Lease Non-Renewals: Essential Guide for Landlords

What is a Lease Non-Renewal?

A lease non-renewal refers to the decision by either the tenant or landlord to terminate an existing rental agreement at the end of the lease term. It means that neither party intends to extend or renew the lease for an additional rental period. This is different from breaking a lease, which involves prematurely terminating the agreement before the end of the contracted term.

When a lease is not renewed, the rental contract simply expires on the specified end date. The tenant is then required to vacate the rental property by that date unless a new lease is signed. A non-renewal allows the lease to run its full course without penalty, as opposed to breaking a lease early which could incur fees or forfeit of the security deposit.

Why Draft a Non-Renewal Letter?

Drafting a non-renewal letter is an important step for both tenants and landlords who do not wish to continue a lease agreement after the current term expires. There are several key reasons to provide written notice of non-renewal:

1. Avoid Automatic Lease Renewal: 

Many lease agreements contain clauses that automatically renew the lease for another term (often 12 months) if neither party provides notice of non-renewal. Sending a formal letter prevents this automatic renewal from occurring.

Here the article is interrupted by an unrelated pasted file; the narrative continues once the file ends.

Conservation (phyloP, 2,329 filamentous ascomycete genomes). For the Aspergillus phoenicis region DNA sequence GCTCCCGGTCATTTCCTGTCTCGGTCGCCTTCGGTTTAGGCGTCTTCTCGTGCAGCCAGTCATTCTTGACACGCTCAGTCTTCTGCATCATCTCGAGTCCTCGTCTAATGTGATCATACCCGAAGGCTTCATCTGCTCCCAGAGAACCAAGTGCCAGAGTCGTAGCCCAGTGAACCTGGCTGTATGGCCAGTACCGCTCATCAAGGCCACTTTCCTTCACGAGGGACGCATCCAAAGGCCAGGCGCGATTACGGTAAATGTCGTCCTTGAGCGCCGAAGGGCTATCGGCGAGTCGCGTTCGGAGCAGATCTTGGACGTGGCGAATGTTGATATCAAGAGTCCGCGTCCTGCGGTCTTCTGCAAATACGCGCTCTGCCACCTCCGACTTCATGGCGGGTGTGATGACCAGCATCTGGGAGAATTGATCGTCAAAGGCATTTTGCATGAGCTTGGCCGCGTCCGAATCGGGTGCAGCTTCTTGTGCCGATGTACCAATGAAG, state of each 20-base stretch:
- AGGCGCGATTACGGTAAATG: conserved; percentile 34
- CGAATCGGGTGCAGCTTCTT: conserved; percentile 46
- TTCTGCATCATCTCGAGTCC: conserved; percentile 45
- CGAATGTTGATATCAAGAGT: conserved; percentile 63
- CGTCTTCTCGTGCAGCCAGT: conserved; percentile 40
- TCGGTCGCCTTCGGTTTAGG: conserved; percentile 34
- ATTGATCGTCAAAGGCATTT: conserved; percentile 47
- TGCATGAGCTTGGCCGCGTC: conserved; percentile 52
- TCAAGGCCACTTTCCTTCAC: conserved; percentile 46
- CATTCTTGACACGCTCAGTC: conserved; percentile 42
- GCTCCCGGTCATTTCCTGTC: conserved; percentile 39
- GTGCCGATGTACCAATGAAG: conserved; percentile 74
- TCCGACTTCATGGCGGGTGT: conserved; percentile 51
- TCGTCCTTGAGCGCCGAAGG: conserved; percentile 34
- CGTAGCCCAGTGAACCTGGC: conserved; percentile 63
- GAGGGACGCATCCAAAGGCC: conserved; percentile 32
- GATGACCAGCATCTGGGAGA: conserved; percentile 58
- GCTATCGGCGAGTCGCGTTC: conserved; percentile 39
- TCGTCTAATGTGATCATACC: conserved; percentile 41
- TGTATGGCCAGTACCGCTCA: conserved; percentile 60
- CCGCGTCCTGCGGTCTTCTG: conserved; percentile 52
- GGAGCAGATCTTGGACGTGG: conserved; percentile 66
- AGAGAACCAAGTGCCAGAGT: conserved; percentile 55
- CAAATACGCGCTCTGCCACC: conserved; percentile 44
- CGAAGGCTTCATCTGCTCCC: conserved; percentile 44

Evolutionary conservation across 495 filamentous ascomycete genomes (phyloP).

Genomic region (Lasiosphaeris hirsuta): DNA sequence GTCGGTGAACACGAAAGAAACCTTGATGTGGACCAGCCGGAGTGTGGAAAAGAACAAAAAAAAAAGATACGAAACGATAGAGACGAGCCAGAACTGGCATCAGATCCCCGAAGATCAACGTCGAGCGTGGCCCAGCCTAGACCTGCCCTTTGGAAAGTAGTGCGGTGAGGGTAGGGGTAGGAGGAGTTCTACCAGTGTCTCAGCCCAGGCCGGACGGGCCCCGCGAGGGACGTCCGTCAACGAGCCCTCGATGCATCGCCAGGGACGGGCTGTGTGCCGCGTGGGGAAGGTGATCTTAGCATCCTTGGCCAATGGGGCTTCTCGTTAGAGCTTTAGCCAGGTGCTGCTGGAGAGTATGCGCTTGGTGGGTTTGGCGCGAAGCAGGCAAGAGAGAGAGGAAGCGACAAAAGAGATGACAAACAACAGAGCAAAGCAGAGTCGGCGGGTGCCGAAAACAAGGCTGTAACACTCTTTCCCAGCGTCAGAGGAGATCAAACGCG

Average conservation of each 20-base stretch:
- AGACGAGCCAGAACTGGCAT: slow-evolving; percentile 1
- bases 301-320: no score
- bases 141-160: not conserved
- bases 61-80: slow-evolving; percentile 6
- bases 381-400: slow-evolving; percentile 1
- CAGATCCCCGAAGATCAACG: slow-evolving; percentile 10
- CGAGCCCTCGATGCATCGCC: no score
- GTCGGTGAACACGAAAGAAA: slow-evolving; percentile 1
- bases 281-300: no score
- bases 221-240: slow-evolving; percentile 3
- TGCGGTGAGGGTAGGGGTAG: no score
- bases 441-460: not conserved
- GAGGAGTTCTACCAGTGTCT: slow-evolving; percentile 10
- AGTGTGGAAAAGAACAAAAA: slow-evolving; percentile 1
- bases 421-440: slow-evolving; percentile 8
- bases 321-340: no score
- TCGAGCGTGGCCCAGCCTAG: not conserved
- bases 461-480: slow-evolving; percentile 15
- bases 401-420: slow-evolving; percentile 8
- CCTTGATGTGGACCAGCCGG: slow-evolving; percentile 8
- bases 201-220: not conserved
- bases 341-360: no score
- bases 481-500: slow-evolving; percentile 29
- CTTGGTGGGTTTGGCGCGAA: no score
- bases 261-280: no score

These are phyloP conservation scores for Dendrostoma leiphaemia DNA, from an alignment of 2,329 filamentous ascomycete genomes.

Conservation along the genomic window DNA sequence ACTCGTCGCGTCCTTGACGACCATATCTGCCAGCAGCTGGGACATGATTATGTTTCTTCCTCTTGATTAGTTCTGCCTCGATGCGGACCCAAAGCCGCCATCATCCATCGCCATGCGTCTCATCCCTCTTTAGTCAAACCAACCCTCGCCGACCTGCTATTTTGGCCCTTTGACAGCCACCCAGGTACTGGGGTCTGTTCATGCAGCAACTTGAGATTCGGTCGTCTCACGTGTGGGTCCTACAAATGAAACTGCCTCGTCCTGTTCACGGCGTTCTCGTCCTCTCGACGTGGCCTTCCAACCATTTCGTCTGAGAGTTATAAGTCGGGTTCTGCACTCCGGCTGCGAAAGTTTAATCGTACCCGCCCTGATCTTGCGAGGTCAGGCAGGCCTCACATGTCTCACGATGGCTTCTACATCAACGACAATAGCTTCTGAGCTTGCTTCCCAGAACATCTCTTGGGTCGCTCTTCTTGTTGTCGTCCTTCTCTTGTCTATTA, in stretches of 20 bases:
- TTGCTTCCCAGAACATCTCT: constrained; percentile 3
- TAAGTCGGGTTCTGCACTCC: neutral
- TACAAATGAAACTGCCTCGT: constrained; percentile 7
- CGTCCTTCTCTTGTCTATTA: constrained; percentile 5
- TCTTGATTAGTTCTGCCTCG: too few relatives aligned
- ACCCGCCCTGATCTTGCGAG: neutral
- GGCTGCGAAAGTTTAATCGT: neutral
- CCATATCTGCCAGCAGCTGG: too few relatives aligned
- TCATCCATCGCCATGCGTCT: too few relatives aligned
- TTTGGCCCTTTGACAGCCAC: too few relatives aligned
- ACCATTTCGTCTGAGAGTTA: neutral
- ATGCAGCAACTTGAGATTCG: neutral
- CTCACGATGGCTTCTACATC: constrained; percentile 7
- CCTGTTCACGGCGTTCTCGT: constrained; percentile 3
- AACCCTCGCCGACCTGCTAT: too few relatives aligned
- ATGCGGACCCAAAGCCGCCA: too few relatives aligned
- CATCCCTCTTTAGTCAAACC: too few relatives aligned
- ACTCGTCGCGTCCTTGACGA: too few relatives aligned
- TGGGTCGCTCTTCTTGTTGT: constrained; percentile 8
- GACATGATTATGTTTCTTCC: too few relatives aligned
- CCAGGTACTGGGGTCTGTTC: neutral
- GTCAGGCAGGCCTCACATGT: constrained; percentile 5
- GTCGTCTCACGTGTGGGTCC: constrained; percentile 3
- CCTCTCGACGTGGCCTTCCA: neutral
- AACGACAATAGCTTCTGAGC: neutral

2. Notify Tenant/Landlord of Intentions: 

A non-renewal letter clearly communicates your plans to vacate the property or re-list the unit for new tenants after the current lease ends. This notification helps both parties prepare and plan accordingly.  

3. Start the Moving Process Early: 

For tenants not renewing, the non-renewal letter marks the official start of the moving process. It allows you to provide adequate notice, begin searching for a new home, and prepare for the transition well in advance of the lease termination date.

By drafting and delivering a timely non-renewal letter, both landlords and tenants can avoid miscommunication, legal issues, and ensure a smooth process when concluding a lease agreement as intended.

How Much Notice is Required for Non-Renewal?

The notice period required for not renewing a lease varies by state and is often specified in the original lease agreement. Most states require 30-60 days' notice from either the tenant or landlord before the lease expires. However, notice requirements can range from as little as 20 days to as much as 90 days or more.